Role of Larry Nichols ’58 in Inventing Famous Toy is Recalled

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“Rubik was not the first to develop his unique and complex cube with the many colors on each side,” notes a column in Ohio’s Fairborn Daily Herald. “A man originally from Xenia, Larry Nichols developed a similar game before Rubik’s Cube appeared on the market.”

Joan Baxter points out that Nichols received a degree in chemistry in 1958 from DePauw University, where he was a Rector Scholar, and went on to earn a doctorate at Harvard. “As a Harvard student, he invented and produced about ten different games and puzzles, this was quite a pastime for him. He went on to become the chief scientist for Moleculon Research Corporation of Cambridge, Massachusetts. One of the primary products of Moleculon is Poroplastic, which was invented by Dr. Nichols in 1973. Poroplastic film has the mechanical properties of a typical plastic, but is able to hold large quantities of almost any liquid within its tiny pores. Current usage of Poroplastic materials centers on controlled drug delivery and environmental health and safety products. He has invented several other products for his company as well.”

Baxter writes that Nichols also enjoyed making toys, and “began to experiment with small wooden cubes, magnets, pieces of metal and scrap materials. This was the beginning of a cube which would move in many different ways. He thought this particular puzzle might have some value on the market, so he showed the invention to his boss. His boss liked it and offered to submit the idea to the Ideal Toy Company, on condition of sharing the profits from the sale of this clever device. The company applied for and in 1972 received Patent No. 3,655,201 from the U. S. Patent Office. The clever cube design was then offered to the Ideal Toy Company, but the company expressed no interest in such a puzzle. A couple of years later, Rubik’s Cube hit the shelves! You can imagine the dismay of the original inventor when the toy arrived on the market. His invention had been marketed by another inventor. At first, he was amused that someone else had come up with the same puzzle. He was certain that Rubik had not stolen his idea, but had come up with the idea for the puzzle independently.”

The newspaper piece goes on to note that a patent infringement lawsuit resulted, and led to settlement for Ideal and Dr. Nichols.

“Designing puzzles and games became a lifelong hobby for Larry Nichols. One of the games he produced was called ‘Leapin’ Lizzards’. It is a clever game and easily played, manufacture by the Binary Art Company.”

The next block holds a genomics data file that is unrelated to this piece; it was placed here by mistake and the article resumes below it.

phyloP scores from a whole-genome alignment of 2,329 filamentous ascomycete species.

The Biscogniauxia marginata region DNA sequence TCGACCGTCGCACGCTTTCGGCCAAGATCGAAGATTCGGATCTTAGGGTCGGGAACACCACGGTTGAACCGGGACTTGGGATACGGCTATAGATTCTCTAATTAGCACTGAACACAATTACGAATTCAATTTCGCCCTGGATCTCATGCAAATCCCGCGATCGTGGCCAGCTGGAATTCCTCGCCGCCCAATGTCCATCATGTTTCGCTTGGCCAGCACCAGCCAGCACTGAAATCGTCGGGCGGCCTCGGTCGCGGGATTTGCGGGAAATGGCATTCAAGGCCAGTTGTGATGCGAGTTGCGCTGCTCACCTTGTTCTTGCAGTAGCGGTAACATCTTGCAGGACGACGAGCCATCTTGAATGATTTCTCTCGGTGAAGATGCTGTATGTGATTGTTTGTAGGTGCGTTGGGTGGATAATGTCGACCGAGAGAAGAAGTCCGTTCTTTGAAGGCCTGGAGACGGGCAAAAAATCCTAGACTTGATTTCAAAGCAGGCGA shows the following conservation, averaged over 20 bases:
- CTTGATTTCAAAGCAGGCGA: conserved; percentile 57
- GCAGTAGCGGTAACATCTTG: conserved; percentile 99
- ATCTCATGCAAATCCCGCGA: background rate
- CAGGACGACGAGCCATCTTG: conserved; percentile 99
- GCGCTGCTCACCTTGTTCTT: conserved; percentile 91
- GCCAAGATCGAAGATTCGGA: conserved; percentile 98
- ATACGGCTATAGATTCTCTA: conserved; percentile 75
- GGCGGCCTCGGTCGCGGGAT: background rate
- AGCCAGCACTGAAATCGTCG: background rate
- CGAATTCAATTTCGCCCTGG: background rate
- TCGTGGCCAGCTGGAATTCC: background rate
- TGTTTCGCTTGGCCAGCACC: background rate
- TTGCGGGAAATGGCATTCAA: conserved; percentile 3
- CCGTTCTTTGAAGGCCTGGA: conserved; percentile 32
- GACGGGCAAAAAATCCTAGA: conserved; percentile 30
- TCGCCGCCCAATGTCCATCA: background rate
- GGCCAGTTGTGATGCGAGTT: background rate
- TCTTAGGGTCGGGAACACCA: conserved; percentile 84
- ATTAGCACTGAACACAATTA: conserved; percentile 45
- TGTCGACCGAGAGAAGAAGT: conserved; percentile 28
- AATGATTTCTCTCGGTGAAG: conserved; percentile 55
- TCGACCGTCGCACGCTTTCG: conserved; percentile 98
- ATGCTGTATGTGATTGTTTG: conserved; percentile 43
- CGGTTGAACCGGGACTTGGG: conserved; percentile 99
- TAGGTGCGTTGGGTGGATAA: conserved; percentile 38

Access the complete text — “The history of the Rubik’s Cube” — at the Daily Herald’s website. You’re also invited to visit Dr. Nichols’ website.

Hungary honours Nobel laureate, Rubik’s cube inventor

Budapest, Aug 20 (IANS): Hungarian President Janos Ader presented Nobel laureate author Imre Kertesz and inventor Erno Rubik with the Order of Saint Stephen, Hungary’s highest award, Wednesday.

The award marks the country’s most important national holiday, Saint Stephen’s Day. Saint Stephen or Stephen I was the founder king of Hungary and reigned from 1000 to 1038 A.D.

Kertesz won the Nobel Prize for literature in 2002 “for writing that upholds the fragile experience of the individual against the barbaric arbitrariness of history”, the Nobel Committee wrote. Kertesz, a Jew, was deported to the Auschwitz concentration camp at age 14. His writing reflects that experience.

Ader said Kertesz deserved this award for his complete oeuvre, which fully describes what dictatorships do to the human soul, Xinhua reported. He particularly thanked Kertesz for his daring and honesty as a writer.

Rubik is an inventor, architect and professor of architecture, best known internationally for inventing mechanical puzzles including Rubik’s Cube, which was originally designed as a teaching aid. His recent work has been focused on promoting science in education.

Presenting the award, Ader called the cube an ingenious invention, so quirky and enchanting that a Hungarian mindset was needed to come up with it.